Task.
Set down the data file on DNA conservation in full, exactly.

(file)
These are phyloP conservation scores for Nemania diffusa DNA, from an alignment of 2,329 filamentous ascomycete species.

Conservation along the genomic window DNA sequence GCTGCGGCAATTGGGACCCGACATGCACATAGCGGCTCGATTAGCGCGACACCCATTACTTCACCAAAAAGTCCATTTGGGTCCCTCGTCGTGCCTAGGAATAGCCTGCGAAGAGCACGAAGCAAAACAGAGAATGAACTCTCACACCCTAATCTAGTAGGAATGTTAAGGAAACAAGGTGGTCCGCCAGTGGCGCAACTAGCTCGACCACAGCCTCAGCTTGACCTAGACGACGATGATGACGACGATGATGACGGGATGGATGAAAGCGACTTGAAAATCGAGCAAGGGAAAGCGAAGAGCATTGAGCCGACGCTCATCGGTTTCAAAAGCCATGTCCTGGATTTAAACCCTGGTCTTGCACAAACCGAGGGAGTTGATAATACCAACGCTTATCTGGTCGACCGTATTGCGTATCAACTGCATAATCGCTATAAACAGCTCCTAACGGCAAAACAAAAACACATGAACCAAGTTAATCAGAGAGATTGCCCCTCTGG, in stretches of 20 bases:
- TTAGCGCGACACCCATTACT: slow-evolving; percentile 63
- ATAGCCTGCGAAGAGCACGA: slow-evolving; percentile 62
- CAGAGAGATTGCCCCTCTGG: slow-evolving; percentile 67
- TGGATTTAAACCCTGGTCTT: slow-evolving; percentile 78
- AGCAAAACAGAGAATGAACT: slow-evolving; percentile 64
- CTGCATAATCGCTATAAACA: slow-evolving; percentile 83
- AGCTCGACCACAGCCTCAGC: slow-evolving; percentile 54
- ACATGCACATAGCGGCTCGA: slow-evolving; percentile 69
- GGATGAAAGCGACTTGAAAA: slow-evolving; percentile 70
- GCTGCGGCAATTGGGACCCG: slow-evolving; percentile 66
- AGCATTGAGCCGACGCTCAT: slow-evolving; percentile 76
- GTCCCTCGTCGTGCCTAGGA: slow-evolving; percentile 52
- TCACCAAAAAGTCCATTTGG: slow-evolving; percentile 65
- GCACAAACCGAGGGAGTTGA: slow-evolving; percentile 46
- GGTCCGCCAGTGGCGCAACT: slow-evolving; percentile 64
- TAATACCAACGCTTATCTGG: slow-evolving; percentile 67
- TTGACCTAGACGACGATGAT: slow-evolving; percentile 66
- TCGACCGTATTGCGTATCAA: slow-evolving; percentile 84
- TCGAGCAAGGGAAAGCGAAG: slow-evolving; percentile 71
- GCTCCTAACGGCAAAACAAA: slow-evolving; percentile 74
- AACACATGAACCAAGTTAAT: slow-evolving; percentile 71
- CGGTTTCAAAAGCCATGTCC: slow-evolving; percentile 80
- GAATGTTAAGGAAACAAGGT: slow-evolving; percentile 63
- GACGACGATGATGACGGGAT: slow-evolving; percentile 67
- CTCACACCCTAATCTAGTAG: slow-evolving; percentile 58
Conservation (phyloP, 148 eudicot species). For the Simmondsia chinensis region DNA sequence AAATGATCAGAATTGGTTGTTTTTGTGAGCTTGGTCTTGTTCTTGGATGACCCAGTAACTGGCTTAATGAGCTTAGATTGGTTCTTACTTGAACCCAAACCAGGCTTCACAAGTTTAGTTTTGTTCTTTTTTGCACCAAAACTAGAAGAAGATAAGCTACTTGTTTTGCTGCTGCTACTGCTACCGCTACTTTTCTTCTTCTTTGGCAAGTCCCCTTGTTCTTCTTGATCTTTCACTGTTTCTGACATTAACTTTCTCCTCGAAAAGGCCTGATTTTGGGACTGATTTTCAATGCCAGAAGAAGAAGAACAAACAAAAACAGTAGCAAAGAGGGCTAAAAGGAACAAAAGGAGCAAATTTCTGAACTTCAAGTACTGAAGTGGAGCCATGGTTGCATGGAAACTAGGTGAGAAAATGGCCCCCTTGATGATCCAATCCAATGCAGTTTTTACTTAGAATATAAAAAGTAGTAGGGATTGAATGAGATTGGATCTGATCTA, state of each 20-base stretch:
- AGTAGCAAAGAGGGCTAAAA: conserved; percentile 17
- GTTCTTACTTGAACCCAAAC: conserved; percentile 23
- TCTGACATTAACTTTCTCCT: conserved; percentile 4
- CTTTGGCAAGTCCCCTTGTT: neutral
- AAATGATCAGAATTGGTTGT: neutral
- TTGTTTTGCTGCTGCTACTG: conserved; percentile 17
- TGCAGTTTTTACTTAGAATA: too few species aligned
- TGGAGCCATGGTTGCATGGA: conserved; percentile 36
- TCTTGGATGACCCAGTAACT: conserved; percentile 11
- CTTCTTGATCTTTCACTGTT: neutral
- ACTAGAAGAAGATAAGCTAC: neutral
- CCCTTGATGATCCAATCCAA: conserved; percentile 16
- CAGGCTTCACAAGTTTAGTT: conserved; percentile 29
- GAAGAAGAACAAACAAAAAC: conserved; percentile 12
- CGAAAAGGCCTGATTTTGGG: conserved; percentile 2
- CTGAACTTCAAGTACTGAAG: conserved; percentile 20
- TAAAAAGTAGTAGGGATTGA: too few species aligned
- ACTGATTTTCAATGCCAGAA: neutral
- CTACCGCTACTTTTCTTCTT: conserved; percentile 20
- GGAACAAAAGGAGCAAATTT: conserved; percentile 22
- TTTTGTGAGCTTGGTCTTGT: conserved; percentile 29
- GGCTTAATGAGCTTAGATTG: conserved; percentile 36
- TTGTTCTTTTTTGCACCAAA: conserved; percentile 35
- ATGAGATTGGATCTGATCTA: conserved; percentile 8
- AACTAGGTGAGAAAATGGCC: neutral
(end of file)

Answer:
These are phyloP conservation scores for Nemania diffusa DNA, from an alignment of 2,329 filamentous ascomycete species.

Conservation along the genomic window DNA sequence GCTGCGGCAATTGGGACCCGACATGCACATAGCGGCTCGATTAGCGCGACACCCATTACTTCACCAAAAAGTCCATTTGGGTCCCTCGTCGTGCCTAGGAATAGCCTGCGAAGAGCACGAAGCAAAACAGAGAATGAACTCTCACACCCTAATCTAGTAGGAATGTTAAGGAAACAAGGTGGTCCGCCAGTGGCGCAACTAGCTCGACCACAGCCTCAGCTTGACCTAGACGACGATGATGACGACGATGATGACGGGATGGATGAAAGCGACTTGAAAATCGAGCAAGGGAAAGCGAAGAGCATTGAGCCGACGCTCATCGGTTTCAAAAGCCATGTCCTGGATTTAAACCCTGGTCTTGCACAAACCGAGGGAGTTGATAATACCAACGCTTATCTGGTCGACCGTATTGCGTATCAACTGCATAATCGCTATAAACAGCTCCTAACGGCAAAACAAAAACACATGAACCAAGTTAATCAGAGAGATTGCCCCTCTGG, in stretches of 20 bases:
- TTAGCGCGACACCCATTACT: slow-evolving; percentile 63
- ATAGCCTGCGAAGAGCACGA: slow-evolving; percentile 62
- CAGAGAGATTGCCCCTCTGG: slow-evolving; percentile 67
- TGGATTTAAACCCTGGTCTT: slow-evolving; percentile 78
- AGCAAAACAGAGAATGAACT: slow-evolving; percentile 64
- CTGCATAATCGCTATAAACA: slow-evolving; percentile 83
- AGCTCGACCACAGCCTCAGC: slow-evolving; percentile 54
- ACATGCACATAGCGGCTCGA: slow-evolving; percentile 69
- GGATGAAAGCGACTTGAAAA: slow-evolving; percentile 70
- GCTGCGGCAATTGGGACCCG: slow-evolving; percentile 66
- AGCATTGAGCCGACGCTCAT: slow-evolving; percentile 76
- GTCCCTCGTCGTGCCTAGGA: slow-evolving; percentile 52
- TCACCAAAAAGTCCATTTGG: slow-evolving; percentile 65
- GCACAAACCGAGGGAGTTGA: slow-evolving; percentile 46
- GGTCCGCCAGTGGCGCAACT: slow-evolving; percentile 64
- TAATACCAACGCTTATCTGG: slow-evolving; percentile 67
- TTGACCTAGACGACGATGAT: slow-evolving; percentile 66
- TCGACCGTATTGCGTATCAA: slow-evolving; percentile 84
- TCGAGCAAGGGAAAGCGAAG: slow-evolving; percentile 71
- GCTCCTAACGGCAAAACAAA: slow-evolving; percentile 74
- AACACATGAACCAAGTTAAT: slow-evolving; percentile 71
- CGGTTTCAAAAGCCATGTCC: slow-evolving; percentile 80
- GAATGTTAAGGAAACAAGGT: slow-evolving; percentile 63
- GACGACGATGATGACGGGAT: slow-evolving; percentile 67
- CTCACACCCTAATCTAGTAG: slow-evolving; percentile 58
Conservation (phyloP, 148 eudicot species). For the Simmondsia chinensis region DNA sequence AAATGATCAGAATTGGTTGTTTTTGTGAGCTTGGTCTTGTTCTTGGATGACCCAGTAACTGGCTTAATGAGCTTAGATTGGTTCTTACTTGAACCCAAACCAGGCTTCACAAGTTTAGTTTTGTTCTTTTTTGCACCAAAACTAGAAGAAGATAAGCTACTTGTTTTGCTGCTGCTACTGCTACCGCTACTTTTCTTCTTCTTTGGCAAGTCCCCTTGTTCTTCTTGATCTTTCACTGTTTCTGACATTAACTTTCTCCTCGAAAAGGCCTGATTTTGGGACTGATTTTCAATGCCAGAAGAAGAAGAACAAACAAAAACAGTAGCAAAGAGGGCTAAAAGGAACAAAAGGAGCAAATTTCTGAACTTCAAGTACTGAAGTGGAGCCATGGTTGCATGGAAACTAGGTGAGAAAATGGCCCCCTTGATGATCCAATCCAATGCAGTTTTTACTTAGAATATAAAAAGTAGTAGGGATTGAATGAGATTGGATCTGATCTA, state of each 20-base stretch:
- AGTAGCAAAGAGGGCTAAAA: conserved; percentile 17
- GTTCTTACTTGAACCCAAAC: conserved; percentile 23
- TCTGACATTAACTTTCTCCT: conserved; percentile 4
- CTTTGGCAAGTCCCCTTGTT: neutral
- AAATGATCAGAATTGGTTGT: neutral
- TTGTTTTGCTGCTGCTACTG: conserved; percentile 17
- TGCAGTTTTTACTTAGAATA: too few species aligned
- TGGAGCCATGGTTGCATGGA: conserved; percentile 36
- TCTTGGATGACCCAGTAACT: conserved; percentile 11
- CTTCTTGATCTTTCACTGTT: neutral
- ACTAGAAGAAGATAAGCTAC: neutral
- CCCTTGATGATCCAATCCAA: conserved; percentile 16
- CAGGCTTCACAAGTTTAGTT: conserved; percentile 29
- GAAGAAGAACAAACAAAAAC: conserved; percentile 12
- CGAAAAGGCCTGATTTTGGG: conserved; percentile 2
- CTGAACTTCAAGTACTGAAG: conserved; percentile 20
- TAAAAAGTAGTAGGGATTGA: too few species aligned
- ACTGATTTTCAATGCCAGAA: neutral
- CTACCGCTACTTTTCTTCTT: conserved; percentile 20
- GGAACAAAAGGAGCAAATTT: conserved; percentile 22
- TTTTGTGAGCTTGGTCTTGT: conserved; percentile 29
- GGCTTAATGAGCTTAGATTG: conserved; percentile 36
- TTGTTCTTTTTTGCACCAAA: conserved; percentile 35
- ATGAGATTGGATCTGATCTA: conserved; percentile 8
- AACTAGGTGAGAAAATGGCC: neutral